More women should be advised of the risks of placenta complications

The risk of complications arising from the placenta (also known as afterbirth) has increased.

This relates to an increase in the incidence of low lying placenta; placenta praevia is a low-lying placenta after 20 weeks of pregnancy, which may completely cover the cervix; placenta-accreta refers to the placenta being stuck to the muscle of the womb or other organ, eg. bladder.  The increase in the condition is as a result of the increased number of women who now have caesarean sections or have received fertility treatment.

The condition has recently been highlighted by TV presenter Amanda Holden who suffered from placenta praevia-accreta (her placenta covered the cervix) and TV personality Kim Kardashian who suffered from placenta praevia; both women have advocated for better communication to expectant mothers of the now increased risk of the condition of low lying placenta.

The change in incidence of the condition has been noted by the Royal College of Obstetricians & Gynaecologists’ (“RCOG”) who initially published guidance in 2001, 2005 and 2011.  The above link, published by RCOG on 27.9.2018, provides guidance for expectant mothers.  It is clear that this is advice which requires the information relating to the risk to be shared with expectant mothers during the antenatal period.  In the event of early notification and therefore detection, the condition can be managed by antenatal ultra sound scan and a planned caesarean section.

The risk of low lying placenta is now increased and expectant mothers should be made aware.  The case of Montgomery (Montgomery v Lanarkshire Health Board [2015] UKSC 11 heard by the Supreme Court, has cemented the principles in relation to patient consent. The case related to information provided to an expectant mother; the Claimant alleged that she had not been properly advised of all material risks which related to her choices when planning delivery of her baby.  The related law reports make clear that the paternalistic days of ‘doctor knows best’ are over and the patient must be engaged in dialogue which ensures that reasonable care has been taken to ensure that a patient is aware of the material risks which relate to their particular circumstances and the recommended treatment (as well as any reasonable alternative).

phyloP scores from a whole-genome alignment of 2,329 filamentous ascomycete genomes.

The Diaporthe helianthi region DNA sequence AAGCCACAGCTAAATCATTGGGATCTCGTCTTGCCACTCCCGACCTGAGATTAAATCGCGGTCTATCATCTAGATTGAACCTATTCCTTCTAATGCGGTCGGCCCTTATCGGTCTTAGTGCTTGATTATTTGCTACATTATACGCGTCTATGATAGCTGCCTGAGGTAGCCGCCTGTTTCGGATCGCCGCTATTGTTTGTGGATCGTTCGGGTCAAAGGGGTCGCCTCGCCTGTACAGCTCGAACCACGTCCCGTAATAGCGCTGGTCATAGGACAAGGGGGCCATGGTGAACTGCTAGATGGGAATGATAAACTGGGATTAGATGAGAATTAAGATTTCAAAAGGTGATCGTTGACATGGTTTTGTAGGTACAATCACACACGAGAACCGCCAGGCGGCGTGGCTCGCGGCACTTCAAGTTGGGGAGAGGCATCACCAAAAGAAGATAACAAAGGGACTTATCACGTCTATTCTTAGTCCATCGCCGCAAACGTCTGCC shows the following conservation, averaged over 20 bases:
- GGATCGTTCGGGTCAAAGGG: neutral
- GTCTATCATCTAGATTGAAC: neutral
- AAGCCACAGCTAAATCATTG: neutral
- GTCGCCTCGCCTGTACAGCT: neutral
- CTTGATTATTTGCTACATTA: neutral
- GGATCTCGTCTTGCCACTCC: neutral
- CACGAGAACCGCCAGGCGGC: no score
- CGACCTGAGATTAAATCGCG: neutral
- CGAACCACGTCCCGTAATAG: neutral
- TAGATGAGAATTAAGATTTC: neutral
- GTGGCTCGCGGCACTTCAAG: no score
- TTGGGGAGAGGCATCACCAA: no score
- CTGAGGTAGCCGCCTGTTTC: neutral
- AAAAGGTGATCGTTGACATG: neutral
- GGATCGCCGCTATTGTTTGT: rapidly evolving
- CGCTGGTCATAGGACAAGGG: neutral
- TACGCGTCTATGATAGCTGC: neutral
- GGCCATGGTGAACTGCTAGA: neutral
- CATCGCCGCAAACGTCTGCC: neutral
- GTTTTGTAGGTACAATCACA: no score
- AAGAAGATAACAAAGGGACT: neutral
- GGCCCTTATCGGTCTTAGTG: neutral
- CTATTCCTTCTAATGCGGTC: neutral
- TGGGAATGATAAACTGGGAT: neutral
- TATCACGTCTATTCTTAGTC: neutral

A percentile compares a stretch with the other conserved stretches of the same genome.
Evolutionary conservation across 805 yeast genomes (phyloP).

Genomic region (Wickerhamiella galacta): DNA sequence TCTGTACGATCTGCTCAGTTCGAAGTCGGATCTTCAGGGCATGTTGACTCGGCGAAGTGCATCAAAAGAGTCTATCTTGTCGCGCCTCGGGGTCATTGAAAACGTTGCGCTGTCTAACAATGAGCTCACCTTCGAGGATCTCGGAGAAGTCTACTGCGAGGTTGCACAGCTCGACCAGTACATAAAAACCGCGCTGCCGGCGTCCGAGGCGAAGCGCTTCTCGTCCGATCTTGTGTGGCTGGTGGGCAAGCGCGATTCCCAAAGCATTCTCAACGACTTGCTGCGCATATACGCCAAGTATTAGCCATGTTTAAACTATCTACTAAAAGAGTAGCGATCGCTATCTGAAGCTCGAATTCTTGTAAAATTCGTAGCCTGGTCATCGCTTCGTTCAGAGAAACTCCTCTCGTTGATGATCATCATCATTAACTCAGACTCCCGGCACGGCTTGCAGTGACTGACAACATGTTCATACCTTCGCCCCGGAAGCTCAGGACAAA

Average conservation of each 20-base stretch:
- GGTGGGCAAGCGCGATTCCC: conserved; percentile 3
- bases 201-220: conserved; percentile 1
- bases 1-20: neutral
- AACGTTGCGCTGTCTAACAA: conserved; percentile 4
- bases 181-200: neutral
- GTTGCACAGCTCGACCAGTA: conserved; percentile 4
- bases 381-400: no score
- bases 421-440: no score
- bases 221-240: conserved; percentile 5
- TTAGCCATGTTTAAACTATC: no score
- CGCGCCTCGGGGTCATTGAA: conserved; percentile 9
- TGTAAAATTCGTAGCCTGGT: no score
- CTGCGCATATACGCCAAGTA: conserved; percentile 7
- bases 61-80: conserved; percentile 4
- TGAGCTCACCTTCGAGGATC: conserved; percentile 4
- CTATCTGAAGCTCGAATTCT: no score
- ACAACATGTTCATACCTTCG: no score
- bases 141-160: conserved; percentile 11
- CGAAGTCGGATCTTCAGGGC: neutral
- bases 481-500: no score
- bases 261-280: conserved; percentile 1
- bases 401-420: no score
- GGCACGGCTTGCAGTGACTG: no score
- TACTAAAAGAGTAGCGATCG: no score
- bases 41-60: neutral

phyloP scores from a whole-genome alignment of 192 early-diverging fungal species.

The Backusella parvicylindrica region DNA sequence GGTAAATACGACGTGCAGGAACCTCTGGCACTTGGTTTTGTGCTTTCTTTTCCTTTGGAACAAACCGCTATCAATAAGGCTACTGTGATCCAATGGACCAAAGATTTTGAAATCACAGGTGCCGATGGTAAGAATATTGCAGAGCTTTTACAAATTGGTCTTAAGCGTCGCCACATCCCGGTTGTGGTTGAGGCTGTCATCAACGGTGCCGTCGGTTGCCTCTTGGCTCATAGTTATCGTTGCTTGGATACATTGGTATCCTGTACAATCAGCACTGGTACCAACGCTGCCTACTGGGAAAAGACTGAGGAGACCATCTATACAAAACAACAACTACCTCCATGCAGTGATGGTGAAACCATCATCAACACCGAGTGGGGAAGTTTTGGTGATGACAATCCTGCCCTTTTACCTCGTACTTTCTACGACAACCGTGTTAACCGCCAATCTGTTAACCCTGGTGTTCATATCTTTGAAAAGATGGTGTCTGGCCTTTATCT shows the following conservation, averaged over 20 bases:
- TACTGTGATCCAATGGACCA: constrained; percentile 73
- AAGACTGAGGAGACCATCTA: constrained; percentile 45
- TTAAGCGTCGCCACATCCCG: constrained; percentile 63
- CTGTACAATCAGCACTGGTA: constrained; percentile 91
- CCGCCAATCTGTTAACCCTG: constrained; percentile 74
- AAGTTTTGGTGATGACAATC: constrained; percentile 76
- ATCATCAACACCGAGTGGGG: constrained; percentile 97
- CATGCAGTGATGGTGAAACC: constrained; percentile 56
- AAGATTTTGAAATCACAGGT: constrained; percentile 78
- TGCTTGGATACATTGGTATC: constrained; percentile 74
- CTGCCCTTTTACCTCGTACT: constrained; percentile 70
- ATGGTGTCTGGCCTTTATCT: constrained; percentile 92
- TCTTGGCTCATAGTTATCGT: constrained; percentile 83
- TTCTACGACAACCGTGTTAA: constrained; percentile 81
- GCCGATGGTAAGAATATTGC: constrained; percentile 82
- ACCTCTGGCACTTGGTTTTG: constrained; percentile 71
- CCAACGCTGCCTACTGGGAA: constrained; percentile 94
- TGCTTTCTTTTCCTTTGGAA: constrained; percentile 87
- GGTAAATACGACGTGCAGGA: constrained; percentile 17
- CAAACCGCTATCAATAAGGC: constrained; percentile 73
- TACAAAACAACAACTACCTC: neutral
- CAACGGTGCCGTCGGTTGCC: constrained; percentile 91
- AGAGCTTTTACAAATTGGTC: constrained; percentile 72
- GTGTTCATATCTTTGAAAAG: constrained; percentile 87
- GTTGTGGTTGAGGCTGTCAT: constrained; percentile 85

Mothers who have had previous caesarean sections or fertility treatment are at risk of low lying placenta, leading to heavy bleeding during pregnancy and delivery.  They should be aware of this and offered early care/observation as necessary to avoid later complications.

Please contact Devonshires Clinical Negligence Team who has experience of claims relating to complications and medical negligence during pregnancy or at the birth/delivery as well as experience of claims relating to negligence linked to clinicians failing to properly advise patients of the risks of proposed procedures/surgery.

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